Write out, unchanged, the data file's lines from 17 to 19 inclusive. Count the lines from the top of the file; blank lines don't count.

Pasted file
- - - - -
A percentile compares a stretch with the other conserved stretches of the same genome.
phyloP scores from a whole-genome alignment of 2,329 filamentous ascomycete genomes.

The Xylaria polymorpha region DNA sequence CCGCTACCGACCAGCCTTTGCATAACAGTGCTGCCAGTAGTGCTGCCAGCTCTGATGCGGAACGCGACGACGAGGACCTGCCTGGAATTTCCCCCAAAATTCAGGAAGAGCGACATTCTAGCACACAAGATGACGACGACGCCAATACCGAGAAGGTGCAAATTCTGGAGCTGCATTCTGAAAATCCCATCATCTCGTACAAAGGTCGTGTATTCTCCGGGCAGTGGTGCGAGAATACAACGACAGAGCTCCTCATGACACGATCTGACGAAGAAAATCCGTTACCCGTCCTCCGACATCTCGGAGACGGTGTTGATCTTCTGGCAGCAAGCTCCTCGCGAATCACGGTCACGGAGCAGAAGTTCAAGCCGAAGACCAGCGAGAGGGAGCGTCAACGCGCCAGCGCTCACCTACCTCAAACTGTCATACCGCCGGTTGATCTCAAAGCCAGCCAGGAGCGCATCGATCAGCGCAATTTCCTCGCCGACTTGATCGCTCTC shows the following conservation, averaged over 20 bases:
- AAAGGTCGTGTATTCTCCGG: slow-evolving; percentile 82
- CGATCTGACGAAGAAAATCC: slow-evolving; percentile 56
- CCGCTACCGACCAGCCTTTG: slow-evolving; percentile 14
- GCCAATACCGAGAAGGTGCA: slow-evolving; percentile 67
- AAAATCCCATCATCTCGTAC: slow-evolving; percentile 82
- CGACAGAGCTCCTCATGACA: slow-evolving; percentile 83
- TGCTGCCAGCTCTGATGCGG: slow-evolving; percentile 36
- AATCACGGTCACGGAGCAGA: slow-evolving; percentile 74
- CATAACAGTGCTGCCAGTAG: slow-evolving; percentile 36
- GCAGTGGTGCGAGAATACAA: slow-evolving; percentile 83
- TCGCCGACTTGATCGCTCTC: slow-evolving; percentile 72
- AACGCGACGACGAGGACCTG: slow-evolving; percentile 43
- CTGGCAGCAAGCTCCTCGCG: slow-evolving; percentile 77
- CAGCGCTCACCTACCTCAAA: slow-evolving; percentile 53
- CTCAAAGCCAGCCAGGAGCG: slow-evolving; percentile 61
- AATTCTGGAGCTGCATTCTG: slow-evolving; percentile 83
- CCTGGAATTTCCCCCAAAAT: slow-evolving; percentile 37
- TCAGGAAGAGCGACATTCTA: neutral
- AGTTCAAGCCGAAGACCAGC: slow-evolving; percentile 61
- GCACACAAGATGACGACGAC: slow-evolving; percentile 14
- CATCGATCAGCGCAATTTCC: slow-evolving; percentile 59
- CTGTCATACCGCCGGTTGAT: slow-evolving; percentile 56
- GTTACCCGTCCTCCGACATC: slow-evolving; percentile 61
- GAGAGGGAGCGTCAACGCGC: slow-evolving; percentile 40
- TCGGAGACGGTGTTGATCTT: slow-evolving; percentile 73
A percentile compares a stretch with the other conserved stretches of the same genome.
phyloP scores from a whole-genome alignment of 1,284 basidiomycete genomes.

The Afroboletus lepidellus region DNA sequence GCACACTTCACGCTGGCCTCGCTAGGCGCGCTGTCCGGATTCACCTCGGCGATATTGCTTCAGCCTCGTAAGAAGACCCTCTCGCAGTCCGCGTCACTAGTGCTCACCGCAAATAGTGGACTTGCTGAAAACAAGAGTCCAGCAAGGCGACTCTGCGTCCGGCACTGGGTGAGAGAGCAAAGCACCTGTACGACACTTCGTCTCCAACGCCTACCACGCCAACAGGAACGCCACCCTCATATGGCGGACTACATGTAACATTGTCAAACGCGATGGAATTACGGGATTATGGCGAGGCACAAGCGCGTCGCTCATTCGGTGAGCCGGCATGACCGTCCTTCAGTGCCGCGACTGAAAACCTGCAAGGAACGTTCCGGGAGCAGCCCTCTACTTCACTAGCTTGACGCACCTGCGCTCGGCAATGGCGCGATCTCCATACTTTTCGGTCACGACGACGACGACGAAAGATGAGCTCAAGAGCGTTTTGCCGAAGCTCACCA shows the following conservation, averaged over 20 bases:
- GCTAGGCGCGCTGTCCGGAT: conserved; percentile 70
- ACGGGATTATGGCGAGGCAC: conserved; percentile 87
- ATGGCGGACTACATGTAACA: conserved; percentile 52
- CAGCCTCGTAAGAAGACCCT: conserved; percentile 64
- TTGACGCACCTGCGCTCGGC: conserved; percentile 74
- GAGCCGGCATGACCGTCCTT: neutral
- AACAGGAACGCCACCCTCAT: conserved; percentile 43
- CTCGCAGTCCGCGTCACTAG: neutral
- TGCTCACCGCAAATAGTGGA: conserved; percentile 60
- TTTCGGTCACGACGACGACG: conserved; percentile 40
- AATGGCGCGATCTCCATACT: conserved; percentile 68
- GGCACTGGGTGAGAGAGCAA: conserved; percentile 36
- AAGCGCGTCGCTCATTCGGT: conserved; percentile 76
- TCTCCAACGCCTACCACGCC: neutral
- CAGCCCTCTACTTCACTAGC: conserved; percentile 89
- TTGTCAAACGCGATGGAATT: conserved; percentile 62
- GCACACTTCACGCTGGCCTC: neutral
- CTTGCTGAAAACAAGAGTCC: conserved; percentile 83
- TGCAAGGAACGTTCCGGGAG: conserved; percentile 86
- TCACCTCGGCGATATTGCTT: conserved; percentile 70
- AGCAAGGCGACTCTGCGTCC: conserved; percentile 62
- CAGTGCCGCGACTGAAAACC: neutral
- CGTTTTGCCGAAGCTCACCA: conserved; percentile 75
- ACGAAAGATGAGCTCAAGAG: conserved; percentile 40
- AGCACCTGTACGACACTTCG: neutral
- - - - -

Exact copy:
- CAGCGCTCACCTACCTCAAA: slow-evolving; percentile 53
- CTCAAAGCCAGCCAGGAGCG: slow-evolving; percentile 61
- AATTCTGGAGCTGCATTCTG: slow-evolving; percentile 83